I usually do random checking of my student’s uniform after flag ceremony, but last week, my students got a surprise when I told them to show their black leather school shoes to their classmates. I asked them if they were satisfied with the cleanliness and shine of their classmates’ shoes, to which I heard a unanimous “No sir!”. When I asked them how often do they clean their shoes, one student was actually quite proud to answer:
“Sir, I don’t really clean my shoes. My mom does it for me!”
Okaaaaay. Right there and then, I required all of them to bring shoe cleaning materials the following schoolday after our school holiday President’s Day – rags, brush, and shoe polish, cream, or wax. I was intent on teaching them how to make their shoes shine.
I was pleasantly surprised when yesterday, most of them really brought these materials – some brought newly-bought ones, while the rest have stocks at home. Only a few did not bring because, when I inquired of them, they mentioned they already knew how to make their shoes shine. As for myself, I brought another pair to shine which I usually only use for special occasions, and not my everyday school shoes.
To start off our common learning experience, I instructed those who have laces to remove first the laces of their shoes. After which, the first step would be to wipe off the dust and other debris stuck in the crevices of their shoes with a rag. This my students did, and they were already having a contest who could wipe off the most dirt. Yuck.
Second step would be to use another rag to spread either the cream or wax evenly on all exposed surfaces of their shoes. When asked why use another rag, I explained that if they used the same rag which they used to wipe off the dust, then they would just be reapplying the dust to their shoes again. Some brought the liquid type – the easy way out to polishing shoes. For those who brought these, I instructed them to spread the liquid sparingly; they do not want to have a lot of this liquid as they need to wait for it to dry up first before brushing.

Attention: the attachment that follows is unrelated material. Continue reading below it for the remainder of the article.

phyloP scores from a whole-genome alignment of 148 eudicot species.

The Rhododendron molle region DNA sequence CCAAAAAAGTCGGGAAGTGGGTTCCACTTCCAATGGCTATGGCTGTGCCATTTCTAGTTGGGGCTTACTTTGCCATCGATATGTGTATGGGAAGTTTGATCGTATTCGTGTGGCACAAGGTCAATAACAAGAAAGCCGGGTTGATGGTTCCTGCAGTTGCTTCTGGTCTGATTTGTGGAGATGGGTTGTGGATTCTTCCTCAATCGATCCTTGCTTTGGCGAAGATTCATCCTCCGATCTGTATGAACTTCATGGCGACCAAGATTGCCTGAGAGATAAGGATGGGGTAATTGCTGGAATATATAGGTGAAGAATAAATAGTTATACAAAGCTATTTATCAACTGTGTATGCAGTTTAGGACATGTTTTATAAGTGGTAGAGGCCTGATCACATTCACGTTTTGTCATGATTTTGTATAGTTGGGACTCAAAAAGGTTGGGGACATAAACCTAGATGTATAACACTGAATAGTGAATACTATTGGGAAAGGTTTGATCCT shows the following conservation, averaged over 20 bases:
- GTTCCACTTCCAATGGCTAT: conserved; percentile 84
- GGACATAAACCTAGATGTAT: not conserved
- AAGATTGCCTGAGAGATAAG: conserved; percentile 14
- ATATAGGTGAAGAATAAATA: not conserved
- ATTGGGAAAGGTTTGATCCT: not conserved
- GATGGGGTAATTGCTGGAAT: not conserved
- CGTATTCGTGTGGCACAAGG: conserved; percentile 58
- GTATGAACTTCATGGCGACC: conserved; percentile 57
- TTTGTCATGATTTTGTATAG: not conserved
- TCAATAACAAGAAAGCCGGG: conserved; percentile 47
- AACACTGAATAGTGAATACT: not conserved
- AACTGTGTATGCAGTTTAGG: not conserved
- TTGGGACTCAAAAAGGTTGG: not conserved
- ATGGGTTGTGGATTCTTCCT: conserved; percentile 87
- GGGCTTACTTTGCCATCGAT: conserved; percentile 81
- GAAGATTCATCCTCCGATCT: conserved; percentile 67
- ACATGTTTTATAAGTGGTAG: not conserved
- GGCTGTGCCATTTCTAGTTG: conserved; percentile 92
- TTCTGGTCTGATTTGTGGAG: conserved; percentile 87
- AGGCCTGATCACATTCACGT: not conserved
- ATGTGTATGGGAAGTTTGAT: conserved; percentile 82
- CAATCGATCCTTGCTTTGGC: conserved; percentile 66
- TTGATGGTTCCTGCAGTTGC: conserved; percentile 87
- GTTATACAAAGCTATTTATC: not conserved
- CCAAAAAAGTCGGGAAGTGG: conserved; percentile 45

Finally, with their brushes, we all brushed our shoes until everyone was pleased with the shine. Most of them again had a contest who could brush the fastest, the longest, who could make their shoes shine the brightest. One student who used the liquid polish did not wait long enough for the liquid to dry up, thus, when he brushed his shoes, the liquid polish ended up splattering across his uniform! Well, at least, he learned from first-hand experience!
After about five minutes or so of brushing, all of them were greatly pleased with how their shoes look now! Some even exclaimed their shoes were shining as if these were brand new again! Some were not yet satisfied with how their shoes shone, thus they resorted to reapplying more wax and brushing again. Generally, everyone was happy with the new skill they learned for today. And to end our session, I reminded them that I will not be checking their shoes, but hopefully, they will form the habit of cleaning, polishing, and shining their shoes at least once every two weeks.
I believe that, sad to say, the generation of our students today are much different from what we were before in a sense that these “life skills” are not being taught anymore. I learned shining my shoes when I was still a kid, with my father only giving my allowance for the schoolweek ahead during Sunday evening if he is only satisfied of my schoolshoes’ appearance. Hopefully, with this simple shoe-cleaning demonstration we did, I have imparted to my students something that they will carry throughout their lives. More than the skill of cleaning their shoes, values such as perseverance (Ayaw matanggal ng dumi? Sige, linis pa more!), hardwork (Masarap ang pakiramdam kapag pinagpaguran mo ang kintab ng sapatos mo!) , and pride (Ako nagpakahirap maglinis ng sarili kong sapatos!) may hopefully be instilled in them.
And to my old man up above, thank you for teaching me how to clean my shoes. 🙂
(Image taken from http://www.preventishoes.com/blog/it/2014/04/01/los-mejores-cuidados-para-tus-zapatos/)